A Clean Bake

Featured Blogger: Nora of A Clean Bake

Every week we bring you a featured blogger who inspires us. This week we’re so excited to share with you Nora of A Clean Bake! Nora is a lifelong baker and food lover who, after a prolonged illness, was forced to re-examine her diet and eliminate gluten, dairy, and refined carbohydrates. Formerly staple ingredients, the absence of these items left a gaping hole in her diet that inspired her to learn to cook and bake differently, and better, and to share her recipes with others whose diet made them feel deprived and left out.  Read more about Nora here


Can you tell us a bit about yourself and your background?
Most people who know me know that I absolutely love food, and I have all my life. I’ve had a huge sweet tooth for as long as I remember, so I learned to bake when I was very young in order to keep up with my cookie cravings! Since I’ve always loved to bake, and been an avid photographer since I was a teenager, I’ve had a baking blog in various iterations for years. So when I started dealing with some serious digestive health problems in 2014, starting a blog to keep myself on track seemed like a natural thing to do.

I live in Chicago, where I work as an analyst in a consulting firm. In free time (well the time that I am not spending working on A Clean Bake!), I like to bike or run on the lakefront, work on my never-ending fixer-upper of a house, and travel the world.

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What 3 words would you use to describe yourself?
Driven, multitasker, goofy

What Profession other than yours would you love to attempt?
Other than both of my professions? Ha! I would love to be a professional photographer.

What is your favorite quote?
“People who love food are always the best people” – paraphrased from Julia Child (she actually said “people who love to eat are always the best people”)

What inspired your blog?
As I mentioned above, I was dealing with some serious health issues a couple of years ago that I initially attributed to stress, because I was working full time while getting my master’s degree in the evenings. But when school was over and my stress level supposedly declined, I didn’t get better. In fact, I kept getting worse. Finally, I was able to find the right doctors to help me and I’ve been making a lot of progress and healing my digestion and my body (the digestive system influences so many other processes in your body!) ever since. Food and diet have been a big part of that.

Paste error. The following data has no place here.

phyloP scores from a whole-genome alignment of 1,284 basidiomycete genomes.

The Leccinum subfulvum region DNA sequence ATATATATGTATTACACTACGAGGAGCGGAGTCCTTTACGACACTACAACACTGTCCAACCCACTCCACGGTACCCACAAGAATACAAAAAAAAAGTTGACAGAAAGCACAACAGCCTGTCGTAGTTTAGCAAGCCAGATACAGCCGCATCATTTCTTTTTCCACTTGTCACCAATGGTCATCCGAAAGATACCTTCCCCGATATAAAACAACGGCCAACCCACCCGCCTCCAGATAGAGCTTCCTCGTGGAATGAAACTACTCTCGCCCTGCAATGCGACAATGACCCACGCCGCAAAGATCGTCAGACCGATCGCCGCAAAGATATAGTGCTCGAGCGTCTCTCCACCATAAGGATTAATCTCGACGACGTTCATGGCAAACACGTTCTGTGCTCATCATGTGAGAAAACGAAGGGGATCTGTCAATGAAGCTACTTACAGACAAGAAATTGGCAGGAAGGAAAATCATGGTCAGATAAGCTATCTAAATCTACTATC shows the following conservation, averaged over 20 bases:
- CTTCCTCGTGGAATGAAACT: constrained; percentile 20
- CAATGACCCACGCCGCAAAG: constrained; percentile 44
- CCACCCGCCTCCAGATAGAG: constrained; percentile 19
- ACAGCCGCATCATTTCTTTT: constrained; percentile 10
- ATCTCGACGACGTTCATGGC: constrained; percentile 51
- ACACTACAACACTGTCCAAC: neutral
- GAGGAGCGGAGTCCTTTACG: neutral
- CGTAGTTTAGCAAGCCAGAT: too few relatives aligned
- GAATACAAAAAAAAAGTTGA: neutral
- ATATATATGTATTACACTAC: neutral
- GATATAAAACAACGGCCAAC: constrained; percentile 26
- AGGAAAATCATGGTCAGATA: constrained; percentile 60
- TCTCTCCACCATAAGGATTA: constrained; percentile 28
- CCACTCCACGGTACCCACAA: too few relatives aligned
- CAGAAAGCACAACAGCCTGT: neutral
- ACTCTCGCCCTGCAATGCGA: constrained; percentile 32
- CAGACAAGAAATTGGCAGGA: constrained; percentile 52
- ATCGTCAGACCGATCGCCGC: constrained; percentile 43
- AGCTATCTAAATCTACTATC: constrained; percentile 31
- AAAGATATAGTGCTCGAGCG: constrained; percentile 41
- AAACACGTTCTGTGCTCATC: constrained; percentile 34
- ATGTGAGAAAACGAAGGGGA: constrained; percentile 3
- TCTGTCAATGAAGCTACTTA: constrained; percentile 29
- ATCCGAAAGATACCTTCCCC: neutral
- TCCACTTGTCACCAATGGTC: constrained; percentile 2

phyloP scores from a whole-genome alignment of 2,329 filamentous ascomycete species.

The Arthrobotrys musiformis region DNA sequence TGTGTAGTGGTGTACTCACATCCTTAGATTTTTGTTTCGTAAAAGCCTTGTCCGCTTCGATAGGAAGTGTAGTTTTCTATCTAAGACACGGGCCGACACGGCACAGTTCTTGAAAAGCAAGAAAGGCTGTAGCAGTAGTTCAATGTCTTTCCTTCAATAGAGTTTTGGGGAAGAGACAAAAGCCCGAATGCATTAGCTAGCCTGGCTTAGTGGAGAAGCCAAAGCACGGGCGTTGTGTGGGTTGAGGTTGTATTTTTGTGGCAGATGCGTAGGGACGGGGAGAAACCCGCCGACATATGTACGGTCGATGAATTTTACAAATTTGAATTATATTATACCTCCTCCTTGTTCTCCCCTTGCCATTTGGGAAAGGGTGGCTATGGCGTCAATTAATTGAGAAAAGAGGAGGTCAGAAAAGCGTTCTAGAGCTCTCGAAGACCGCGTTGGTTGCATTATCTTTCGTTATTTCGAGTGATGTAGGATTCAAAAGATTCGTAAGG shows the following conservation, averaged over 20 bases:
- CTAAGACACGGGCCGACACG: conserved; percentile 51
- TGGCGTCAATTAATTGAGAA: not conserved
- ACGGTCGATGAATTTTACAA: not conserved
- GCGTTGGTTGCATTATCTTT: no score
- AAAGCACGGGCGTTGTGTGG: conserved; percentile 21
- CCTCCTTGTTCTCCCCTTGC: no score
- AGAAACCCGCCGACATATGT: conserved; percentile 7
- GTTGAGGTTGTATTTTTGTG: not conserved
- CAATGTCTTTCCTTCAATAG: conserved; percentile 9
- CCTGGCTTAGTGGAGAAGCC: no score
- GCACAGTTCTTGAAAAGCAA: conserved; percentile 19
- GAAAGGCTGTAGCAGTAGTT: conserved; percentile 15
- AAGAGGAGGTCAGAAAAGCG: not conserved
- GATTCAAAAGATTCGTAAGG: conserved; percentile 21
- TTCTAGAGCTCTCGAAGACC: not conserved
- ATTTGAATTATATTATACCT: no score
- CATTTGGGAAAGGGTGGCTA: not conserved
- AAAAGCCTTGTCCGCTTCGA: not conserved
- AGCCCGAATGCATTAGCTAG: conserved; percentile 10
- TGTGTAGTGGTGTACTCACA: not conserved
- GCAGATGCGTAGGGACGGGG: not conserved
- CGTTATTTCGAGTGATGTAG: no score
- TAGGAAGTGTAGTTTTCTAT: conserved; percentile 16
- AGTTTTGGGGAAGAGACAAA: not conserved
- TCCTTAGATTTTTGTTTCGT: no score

When I first started treatment, I had to make drastic changes to my diet that involved completely eliminating foods that had been the core of my meals for my whole life. I had always been a huge pasta, bread, and baked goods lover, and suddenly I couldn’t eat any gluten, dairy or refined sugar. I eventually had to cut out all carbs for close to a year. It was difficult and scary and the only way I knew I would keep myself on track is if I kept eating a variety of interesting food so that I wouldn’t reach for something that would aggravate my body.

It was a big shift away from my old lifestyle (and the conventional baking blog that I was running at the time). That’s where I got the name A Clean Bake – it’s a play on “a clean break”, which is what I was doing, from my old diet and blog, in order to heal my digestion and recover. Since I wasn’t about to give up sweets altogether, that’s really where ACB it started – I was developing recipes that were safe for me to eat, but also satisfied my sweet tooth – but I’ve since branched out into a lot of lower carb dinners, snacks, and basics. The blog has really been a way to make lemons into lemonade and, as a bonus, help others do the same.

I think pretty much every blogger who gives an interview says this but nonetheless, I never thought ACB would grow to where it is now. The original intent was to have a place for me to store the recipes I made up for myself so that I could remake them and stick to my diet, rather than being tempted to eat something I wasn’t supposed to. I also thought I’d just put my recipes out there in case someone else was in the same boat as me and needed some recipe inspiration. It’s grown exponentially in the past almost-two years, and I couldn’t be happier because I absolutely love cooking for people in person or virtually!

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What is your favorite social media platform and why?
Instagram. I really believe the old (admittedly tired) adage that a picture is worth a thousand words, so a platform that allows you to tell stories through imagery is right up my alley.

Where do you find inspiration for blog posts?
Most of the time my ideas come from odds and ends in my fridge and pantry that need to be used up, or from a craving for a dish or ingredient. Sometimes, it’s as simple as waking up on a Saturday morning thinking “I want to make {insert dish here} today”. In short: everywhere!

What do you think it is about your blog that keeps people coming back for more?